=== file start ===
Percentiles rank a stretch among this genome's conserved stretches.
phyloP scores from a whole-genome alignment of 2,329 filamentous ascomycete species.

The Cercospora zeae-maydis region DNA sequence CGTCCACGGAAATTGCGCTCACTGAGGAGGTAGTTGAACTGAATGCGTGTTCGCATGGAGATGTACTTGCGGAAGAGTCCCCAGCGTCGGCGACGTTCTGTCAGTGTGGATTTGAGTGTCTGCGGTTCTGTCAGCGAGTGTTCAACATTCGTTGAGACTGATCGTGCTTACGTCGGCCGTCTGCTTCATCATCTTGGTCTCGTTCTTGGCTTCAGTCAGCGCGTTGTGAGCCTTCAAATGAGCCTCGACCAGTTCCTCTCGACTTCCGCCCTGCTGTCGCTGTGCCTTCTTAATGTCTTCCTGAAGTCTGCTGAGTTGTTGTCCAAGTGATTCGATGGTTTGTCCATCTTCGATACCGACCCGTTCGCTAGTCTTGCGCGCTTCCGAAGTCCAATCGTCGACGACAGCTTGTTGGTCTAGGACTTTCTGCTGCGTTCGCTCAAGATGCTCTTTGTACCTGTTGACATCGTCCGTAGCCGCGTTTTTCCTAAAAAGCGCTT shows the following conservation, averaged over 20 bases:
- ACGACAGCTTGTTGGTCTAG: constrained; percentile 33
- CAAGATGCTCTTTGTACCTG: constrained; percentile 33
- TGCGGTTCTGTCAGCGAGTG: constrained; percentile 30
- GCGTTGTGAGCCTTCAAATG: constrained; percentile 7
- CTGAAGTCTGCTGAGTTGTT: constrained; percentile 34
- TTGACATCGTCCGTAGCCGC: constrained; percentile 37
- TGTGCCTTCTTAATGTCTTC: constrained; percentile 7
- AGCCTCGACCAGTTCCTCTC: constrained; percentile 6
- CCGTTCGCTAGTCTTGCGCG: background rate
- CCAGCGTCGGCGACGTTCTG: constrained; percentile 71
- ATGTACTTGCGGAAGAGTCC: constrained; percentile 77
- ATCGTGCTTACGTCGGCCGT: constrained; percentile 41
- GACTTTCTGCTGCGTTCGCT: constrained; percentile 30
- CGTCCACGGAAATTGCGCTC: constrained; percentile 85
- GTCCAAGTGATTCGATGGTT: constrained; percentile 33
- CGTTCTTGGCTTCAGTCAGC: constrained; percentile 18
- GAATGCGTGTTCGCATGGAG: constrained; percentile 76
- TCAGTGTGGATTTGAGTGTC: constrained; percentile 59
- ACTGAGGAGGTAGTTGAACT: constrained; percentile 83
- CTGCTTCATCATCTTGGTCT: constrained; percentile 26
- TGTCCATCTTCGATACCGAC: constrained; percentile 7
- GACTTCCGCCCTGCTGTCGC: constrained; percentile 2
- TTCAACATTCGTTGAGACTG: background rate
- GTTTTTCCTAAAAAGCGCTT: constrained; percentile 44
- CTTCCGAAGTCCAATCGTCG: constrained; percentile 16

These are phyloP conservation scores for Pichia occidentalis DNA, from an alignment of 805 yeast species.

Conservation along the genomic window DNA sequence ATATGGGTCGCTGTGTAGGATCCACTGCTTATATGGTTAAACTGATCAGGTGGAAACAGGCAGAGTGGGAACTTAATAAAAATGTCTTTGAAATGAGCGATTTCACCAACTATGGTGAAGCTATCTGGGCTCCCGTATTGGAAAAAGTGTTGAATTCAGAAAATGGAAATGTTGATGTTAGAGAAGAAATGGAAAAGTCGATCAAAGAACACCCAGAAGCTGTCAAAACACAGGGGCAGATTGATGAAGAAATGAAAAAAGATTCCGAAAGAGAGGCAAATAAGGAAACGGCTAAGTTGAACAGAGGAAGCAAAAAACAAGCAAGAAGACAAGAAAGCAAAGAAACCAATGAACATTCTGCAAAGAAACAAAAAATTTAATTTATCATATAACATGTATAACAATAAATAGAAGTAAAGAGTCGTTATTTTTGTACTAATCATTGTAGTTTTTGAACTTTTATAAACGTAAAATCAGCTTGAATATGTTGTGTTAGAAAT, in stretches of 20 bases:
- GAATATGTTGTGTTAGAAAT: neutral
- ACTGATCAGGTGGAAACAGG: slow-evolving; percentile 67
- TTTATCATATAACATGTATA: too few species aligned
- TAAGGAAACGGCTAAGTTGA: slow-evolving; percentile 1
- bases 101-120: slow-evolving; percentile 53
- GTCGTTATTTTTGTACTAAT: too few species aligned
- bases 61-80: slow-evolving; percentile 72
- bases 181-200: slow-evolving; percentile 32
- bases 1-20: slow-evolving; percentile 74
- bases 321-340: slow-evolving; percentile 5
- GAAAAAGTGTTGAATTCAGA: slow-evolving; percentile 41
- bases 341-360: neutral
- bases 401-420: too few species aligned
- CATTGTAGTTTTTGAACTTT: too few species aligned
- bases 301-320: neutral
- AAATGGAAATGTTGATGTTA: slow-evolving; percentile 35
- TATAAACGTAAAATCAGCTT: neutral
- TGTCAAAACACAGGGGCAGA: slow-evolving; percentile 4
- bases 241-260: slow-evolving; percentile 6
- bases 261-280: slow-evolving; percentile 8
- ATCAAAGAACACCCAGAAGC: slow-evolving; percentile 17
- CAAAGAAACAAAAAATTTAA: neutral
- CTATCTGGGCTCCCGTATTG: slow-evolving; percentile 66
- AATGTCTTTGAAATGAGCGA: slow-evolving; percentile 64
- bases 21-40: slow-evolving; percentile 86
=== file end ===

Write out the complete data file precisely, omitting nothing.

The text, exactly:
Percentiles rank a stretch among this genome's conserved stretches.
phyloP scores from a whole-genome alignment of 2,329 filamentous ascomycete species.

The Cercospora zeae-maydis region DNA sequence CGTCCACGGAAATTGCGCTCACTGAGGAGGTAGTTGAACTGAATGCGTGTTCGCATGGAGATGTACTTGCGGAAGAGTCCCCAGCGTCGGCGACGTTCTGTCAGTGTGGATTTGAGTGTCTGCGGTTCTGTCAGCGAGTGTTCAACATTCGTTGAGACTGATCGTGCTTACGTCGGCCGTCTGCTTCATCATCTTGGTCTCGTTCTTGGCTTCAGTCAGCGCGTTGTGAGCCTTCAAATGAGCCTCGACCAGTTCCTCTCGACTTCCGCCCTGCTGTCGCTGTGCCTTCTTAATGTCTTCCTGAAGTCTGCTGAGTTGTTGTCCAAGTGATTCGATGGTTTGTCCATCTTCGATACCGACCCGTTCGCTAGTCTTGCGCGCTTCCGAAGTCCAATCGTCGACGACAGCTTGTTGGTCTAGGACTTTCTGCTGCGTTCGCTCAAGATGCTCTTTGTACCTGTTGACATCGTCCGTAGCCGCGTTTTTCCTAAAAAGCGCTT shows the following conservation, averaged over 20 bases:
- ACGACAGCTTGTTGGTCTAG: constrained; percentile 33
- CAAGATGCTCTTTGTACCTG: constrained; percentile 33
- TGCGGTTCTGTCAGCGAGTG: constrained; percentile 30
- GCGTTGTGAGCCTTCAAATG: constrained; percentile 7
- CTGAAGTCTGCTGAGTTGTT: constrained; percentile 34
- TTGACATCGTCCGTAGCCGC: constrained; percentile 37
- TGTGCCTTCTTAATGTCTTC: constrained; percentile 7
- AGCCTCGACCAGTTCCTCTC: constrained; percentile 6
- CCGTTCGCTAGTCTTGCGCG: background rate
- CCAGCGTCGGCGACGTTCTG: constrained; percentile 71
- ATGTACTTGCGGAAGAGTCC: constrained; percentile 77
- ATCGTGCTTACGTCGGCCGT: constrained; percentile 41
- GACTTTCTGCTGCGTTCGCT: constrained; percentile 30
- CGTCCACGGAAATTGCGCTC: constrained; percentile 85
- GTCCAAGTGATTCGATGGTT: constrained; percentile 33
- CGTTCTTGGCTTCAGTCAGC: constrained; percentile 18
- GAATGCGTGTTCGCATGGAG: constrained; percentile 76
- TCAGTGTGGATTTGAGTGTC: constrained; percentile 59
- ACTGAGGAGGTAGTTGAACT: constrained; percentile 83
- CTGCTTCATCATCTTGGTCT: constrained; percentile 26
- TGTCCATCTTCGATACCGAC: constrained; percentile 7
- GACTTCCGCCCTGCTGTCGC: constrained; percentile 2
- TTCAACATTCGTTGAGACTG: background rate
- GTTTTTCCTAAAAAGCGCTT: constrained; percentile 44
- CTTCCGAAGTCCAATCGTCG: constrained; percentile 16

These are phyloP conservation scores for Pichia occidentalis DNA, from an alignment of 805 yeast species.

Conservation along the genomic window DNA sequence ATATGGGTCGCTGTGTAGGATCCACTGCTTATATGGTTAAACTGATCAGGTGGAAACAGGCAGAGTGGGAACTTAATAAAAATGTCTTTGAAATGAGCGATTTCACCAACTATGGTGAAGCTATCTGGGCTCCCGTATTGGAAAAAGTGTTGAATTCAGAAAATGGAAATGTTGATGTTAGAGAAGAAATGGAAAAGTCGATCAAAGAACACCCAGAAGCTGTCAAAACACAGGGGCAGATTGATGAAGAAATGAAAAAAGATTCCGAAAGAGAGGCAAATAAGGAAACGGCTAAGTTGAACAGAGGAAGCAAAAAACAAGCAAGAAGACAAGAAAGCAAAGAAACCAATGAACATTCTGCAAAGAAACAAAAAATTTAATTTATCATATAACATGTATAACAATAAATAGAAGTAAAGAGTCGTTATTTTTGTACTAATCATTGTAGTTTTTGAACTTTTATAAACGTAAAATCAGCTTGAATATGTTGTGTTAGAAAT, in stretches of 20 bases:
- GAATATGTTGTGTTAGAAAT: neutral
- ACTGATCAGGTGGAAACAGG: slow-evolving; percentile 67
- TTTATCATATAACATGTATA: too few species aligned
- TAAGGAAACGGCTAAGTTGA: slow-evolving; percentile 1
- bases 101-120: slow-evolving; percentile 53
- GTCGTTATTTTTGTACTAAT: too few species aligned
- bases 61-80: slow-evolving; percentile 72
- bases 181-200: slow-evolving; percentile 32
- bases 1-20: slow-evolving; percentile 74
- bases 321-340: slow-evolving; percentile 5
- GAAAAAGTGTTGAATTCAGA: slow-evolving; percentile 41
- bases 341-360: neutral
- bases 401-420: too few species aligned
- CATTGTAGTTTTTGAACTTT: too few species aligned
- bases 301-320: neutral
- AAATGGAAATGTTGATGTTA: slow-evolving; percentile 35
- TATAAACGTAAAATCAGCTT: neutral
- TGTCAAAACACAGGGGCAGA: slow-evolving; percentile 4
- bases 241-260: slow-evolving; percentile 6
- bases 261-280: slow-evolving; percentile 8
- ATCAAAGAACACCCAGAAGC: slow-evolving; percentile 17
- CAAAGAAACAAAAAATTTAA: neutral
- CTATCTGGGCTCCCGTATTG: slow-evolving; percentile 66
- AATGTCTTTGAAATGAGCGA: slow-evolving; percentile 64
- bases 21-40: slow-evolving; percentile 86